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Who do you think of when I say No. 20?
Most likely it's Barry Sanders; he certainly deserves the top spot on this list, so you're not wrong. In a way, he has it.
But in actuality, the No. 20 jersey has been a special number to the Detroit Lions since Lem Barney wore it in 1967.
Barney quickly established himself as one of the dominant cornerbacks in the league (in the final game of his rookie season, Barney intercepted three passes in one quarter and ran one back for a touchdown) and sits second behind Dick LeBeau on just about every team record pertaining to that position. He played 11 seasons—his entire career—in Detroit and spent a good portion of that time as a solid return man, as well.
Barney was inducted to the Hall of Fame in 1992, making him the fifth cornerback to earn the honor.
Barney retired in 1977, freeing up the number for Billy Sims, the next great No. 20.
Sims was Sanders' predecessor, and it's almost eerie how the two match up.
Sims set every Lions rushing record in the span of about four-and-a-half seasons. He was dominant, powerful, shifty, creative and everything else the term "featured running back" entails.
Tragically, Sims' tenure in Detroit was cut short by a career-ending knee injury in 1984, but what he accomplished in that short time was still enough to set a number of Lions' rushing records, including a number of rookie records.
That is, until 1989 when the latest and greatest No. 20 joined the team.
Barry Sanders shattered every Lions rushing record, set the league on fire and would be definitely be the league's career leading rusher by a wide margin had he not abruptly retired in the summer of 1999.
Sanders will always be remembered for his ability to electrify the crowd every time he touched the football, but he should be equally remembered for his selfless attitude.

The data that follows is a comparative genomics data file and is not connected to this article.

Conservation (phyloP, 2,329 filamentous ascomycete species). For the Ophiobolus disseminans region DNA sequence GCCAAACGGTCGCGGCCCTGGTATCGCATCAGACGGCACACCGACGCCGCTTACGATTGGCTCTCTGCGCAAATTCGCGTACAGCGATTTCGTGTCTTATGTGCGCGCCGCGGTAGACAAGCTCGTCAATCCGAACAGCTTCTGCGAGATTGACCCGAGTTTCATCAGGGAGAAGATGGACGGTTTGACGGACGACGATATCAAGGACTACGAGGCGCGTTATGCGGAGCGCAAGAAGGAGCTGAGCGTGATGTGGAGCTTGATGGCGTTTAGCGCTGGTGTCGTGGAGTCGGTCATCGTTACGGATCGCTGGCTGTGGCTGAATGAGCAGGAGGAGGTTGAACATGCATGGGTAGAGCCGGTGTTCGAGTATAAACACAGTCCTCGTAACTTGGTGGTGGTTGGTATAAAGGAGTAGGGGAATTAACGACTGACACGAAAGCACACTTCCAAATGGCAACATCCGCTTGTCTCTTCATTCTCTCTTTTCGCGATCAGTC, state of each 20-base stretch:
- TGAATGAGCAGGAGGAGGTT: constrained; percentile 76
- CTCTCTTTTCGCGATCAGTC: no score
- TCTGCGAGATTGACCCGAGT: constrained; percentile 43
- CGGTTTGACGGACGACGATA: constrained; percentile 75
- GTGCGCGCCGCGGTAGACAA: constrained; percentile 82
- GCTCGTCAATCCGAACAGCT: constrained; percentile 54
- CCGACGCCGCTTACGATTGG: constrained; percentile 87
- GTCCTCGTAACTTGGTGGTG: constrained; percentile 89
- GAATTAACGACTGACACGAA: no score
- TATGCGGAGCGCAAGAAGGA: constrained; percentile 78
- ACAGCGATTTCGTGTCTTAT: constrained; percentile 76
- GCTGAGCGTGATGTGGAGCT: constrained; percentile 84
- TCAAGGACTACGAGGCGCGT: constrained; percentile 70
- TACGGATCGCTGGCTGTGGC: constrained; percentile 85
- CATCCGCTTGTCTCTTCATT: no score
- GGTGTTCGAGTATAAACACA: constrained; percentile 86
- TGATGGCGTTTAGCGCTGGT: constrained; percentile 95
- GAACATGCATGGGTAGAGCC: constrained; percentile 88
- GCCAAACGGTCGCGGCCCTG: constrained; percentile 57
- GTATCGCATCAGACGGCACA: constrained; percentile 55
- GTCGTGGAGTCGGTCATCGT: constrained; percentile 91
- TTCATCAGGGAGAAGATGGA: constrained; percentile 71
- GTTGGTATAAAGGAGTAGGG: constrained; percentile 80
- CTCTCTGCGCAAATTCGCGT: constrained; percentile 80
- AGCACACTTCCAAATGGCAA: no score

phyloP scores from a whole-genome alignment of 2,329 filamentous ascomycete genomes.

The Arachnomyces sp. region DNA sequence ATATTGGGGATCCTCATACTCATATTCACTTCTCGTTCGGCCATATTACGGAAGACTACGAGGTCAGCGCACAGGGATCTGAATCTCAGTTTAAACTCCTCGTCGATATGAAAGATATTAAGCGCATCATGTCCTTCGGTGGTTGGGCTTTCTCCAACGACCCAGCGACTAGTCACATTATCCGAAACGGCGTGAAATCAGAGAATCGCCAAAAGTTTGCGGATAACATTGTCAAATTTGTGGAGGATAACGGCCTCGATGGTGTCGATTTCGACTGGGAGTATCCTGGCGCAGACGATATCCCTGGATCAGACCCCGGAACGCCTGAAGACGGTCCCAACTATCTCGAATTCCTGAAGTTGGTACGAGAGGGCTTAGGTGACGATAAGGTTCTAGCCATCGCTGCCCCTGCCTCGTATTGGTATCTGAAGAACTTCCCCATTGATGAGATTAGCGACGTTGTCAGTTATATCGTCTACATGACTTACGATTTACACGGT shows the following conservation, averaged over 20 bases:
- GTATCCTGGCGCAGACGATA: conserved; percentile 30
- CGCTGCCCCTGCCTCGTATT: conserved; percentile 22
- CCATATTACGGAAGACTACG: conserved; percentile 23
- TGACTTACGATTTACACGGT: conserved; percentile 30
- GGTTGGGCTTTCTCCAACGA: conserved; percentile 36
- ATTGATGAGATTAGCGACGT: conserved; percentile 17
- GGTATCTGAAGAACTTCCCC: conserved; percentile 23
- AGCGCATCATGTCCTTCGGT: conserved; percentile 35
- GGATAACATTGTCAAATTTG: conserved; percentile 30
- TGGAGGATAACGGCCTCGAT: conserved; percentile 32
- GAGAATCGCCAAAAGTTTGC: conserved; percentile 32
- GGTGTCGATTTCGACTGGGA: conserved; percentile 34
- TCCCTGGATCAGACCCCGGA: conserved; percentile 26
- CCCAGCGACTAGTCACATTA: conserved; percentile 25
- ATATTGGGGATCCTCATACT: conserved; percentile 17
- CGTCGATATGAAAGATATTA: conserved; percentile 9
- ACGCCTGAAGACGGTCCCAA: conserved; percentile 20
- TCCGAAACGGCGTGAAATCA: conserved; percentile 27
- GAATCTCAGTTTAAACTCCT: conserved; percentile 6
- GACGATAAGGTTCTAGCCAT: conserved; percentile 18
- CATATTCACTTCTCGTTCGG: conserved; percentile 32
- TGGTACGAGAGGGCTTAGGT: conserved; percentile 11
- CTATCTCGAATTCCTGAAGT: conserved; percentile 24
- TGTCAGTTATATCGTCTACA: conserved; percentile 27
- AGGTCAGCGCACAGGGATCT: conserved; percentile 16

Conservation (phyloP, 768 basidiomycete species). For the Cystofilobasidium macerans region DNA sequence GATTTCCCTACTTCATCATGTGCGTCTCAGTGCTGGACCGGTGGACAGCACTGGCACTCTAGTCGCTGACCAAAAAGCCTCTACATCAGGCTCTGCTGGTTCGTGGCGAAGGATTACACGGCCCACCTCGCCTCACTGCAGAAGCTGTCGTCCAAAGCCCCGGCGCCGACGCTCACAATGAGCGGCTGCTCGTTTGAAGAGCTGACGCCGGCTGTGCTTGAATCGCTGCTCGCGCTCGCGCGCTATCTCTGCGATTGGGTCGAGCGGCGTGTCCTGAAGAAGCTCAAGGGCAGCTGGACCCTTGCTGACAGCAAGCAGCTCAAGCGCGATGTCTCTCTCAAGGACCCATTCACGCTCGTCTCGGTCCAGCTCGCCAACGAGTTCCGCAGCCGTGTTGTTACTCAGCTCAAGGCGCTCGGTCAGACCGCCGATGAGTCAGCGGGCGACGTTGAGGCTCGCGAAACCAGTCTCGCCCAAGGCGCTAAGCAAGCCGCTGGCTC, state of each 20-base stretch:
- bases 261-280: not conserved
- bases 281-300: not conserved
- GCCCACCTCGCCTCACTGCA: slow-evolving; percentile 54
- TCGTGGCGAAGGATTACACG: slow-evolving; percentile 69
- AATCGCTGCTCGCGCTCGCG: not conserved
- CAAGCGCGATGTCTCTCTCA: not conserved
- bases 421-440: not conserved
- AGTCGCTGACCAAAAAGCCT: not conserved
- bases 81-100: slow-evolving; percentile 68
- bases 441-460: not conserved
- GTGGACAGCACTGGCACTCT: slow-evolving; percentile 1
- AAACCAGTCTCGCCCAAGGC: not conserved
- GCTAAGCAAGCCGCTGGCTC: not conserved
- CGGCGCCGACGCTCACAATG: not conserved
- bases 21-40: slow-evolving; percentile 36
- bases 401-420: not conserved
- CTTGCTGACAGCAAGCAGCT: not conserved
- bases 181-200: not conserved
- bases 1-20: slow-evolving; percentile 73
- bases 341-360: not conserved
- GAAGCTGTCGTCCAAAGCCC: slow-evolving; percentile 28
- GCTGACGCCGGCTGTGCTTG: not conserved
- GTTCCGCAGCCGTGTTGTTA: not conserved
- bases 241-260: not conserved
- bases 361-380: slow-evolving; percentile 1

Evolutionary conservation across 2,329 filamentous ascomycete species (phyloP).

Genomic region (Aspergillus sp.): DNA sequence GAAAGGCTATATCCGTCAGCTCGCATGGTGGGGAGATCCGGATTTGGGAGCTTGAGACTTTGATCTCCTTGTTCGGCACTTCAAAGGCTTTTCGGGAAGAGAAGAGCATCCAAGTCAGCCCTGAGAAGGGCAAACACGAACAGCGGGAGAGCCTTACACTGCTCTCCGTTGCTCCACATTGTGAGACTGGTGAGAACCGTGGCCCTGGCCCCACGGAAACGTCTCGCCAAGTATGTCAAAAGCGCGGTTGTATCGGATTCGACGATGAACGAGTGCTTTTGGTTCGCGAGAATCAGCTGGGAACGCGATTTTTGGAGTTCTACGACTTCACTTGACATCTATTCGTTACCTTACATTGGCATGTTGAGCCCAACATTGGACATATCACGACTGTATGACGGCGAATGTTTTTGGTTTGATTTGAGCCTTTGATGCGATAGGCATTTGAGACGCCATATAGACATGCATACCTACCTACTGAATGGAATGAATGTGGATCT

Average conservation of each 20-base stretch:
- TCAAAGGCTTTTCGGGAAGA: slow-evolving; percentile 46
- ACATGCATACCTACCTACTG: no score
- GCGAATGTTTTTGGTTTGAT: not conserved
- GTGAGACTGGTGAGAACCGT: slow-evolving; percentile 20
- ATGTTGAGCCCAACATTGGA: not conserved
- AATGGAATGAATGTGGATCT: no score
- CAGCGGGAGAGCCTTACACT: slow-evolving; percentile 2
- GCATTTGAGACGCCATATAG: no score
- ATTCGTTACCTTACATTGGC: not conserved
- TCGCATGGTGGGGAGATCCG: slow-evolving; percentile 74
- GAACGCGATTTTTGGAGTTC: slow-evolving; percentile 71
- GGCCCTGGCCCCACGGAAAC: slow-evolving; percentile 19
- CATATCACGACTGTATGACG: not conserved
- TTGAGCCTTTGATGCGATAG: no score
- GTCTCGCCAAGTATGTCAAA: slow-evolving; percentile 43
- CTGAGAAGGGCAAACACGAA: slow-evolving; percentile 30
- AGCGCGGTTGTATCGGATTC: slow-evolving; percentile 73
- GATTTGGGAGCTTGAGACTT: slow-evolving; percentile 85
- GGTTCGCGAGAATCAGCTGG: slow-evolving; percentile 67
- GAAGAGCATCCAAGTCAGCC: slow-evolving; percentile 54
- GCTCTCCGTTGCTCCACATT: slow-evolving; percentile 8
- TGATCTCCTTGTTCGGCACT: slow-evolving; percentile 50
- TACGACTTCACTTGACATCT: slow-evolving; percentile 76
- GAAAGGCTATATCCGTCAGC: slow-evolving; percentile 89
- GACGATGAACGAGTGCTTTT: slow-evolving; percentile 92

Whether it was his willingness to allow a teammate to play garbage time when he needed only 10 yards to lead the NFL in rushing as a rookie, or his modest, deferential Hall of Fame induction speech, Sanders has never been the type to relish the spotlight, no matter how much of it he got.
Even Sanders' controversial decision to retire reflects his "team-first" attitude in a way.
If winning and losing weren't so important to him, he could have continued to rack up stats in pursuit of individual records, money and accolades. If he wanted to go to a different team, he could have half-heartedly played out his contract and signed with another team.
Instead, he committed to the Detroit Lions so heavily that when it became clear the organization wasn't as committed to winning as he was, it crushed his spirit to the point where he had no choice but to retire. That's a move that in many ways echos fans' sentiments about the Lions over a long period of time.
Regardless of who you think of when you see a No. 20 jersey in Honolulu blue, there can be no doubt that the number itself represents, collectively, the most beloved icons in Detroit Lions history.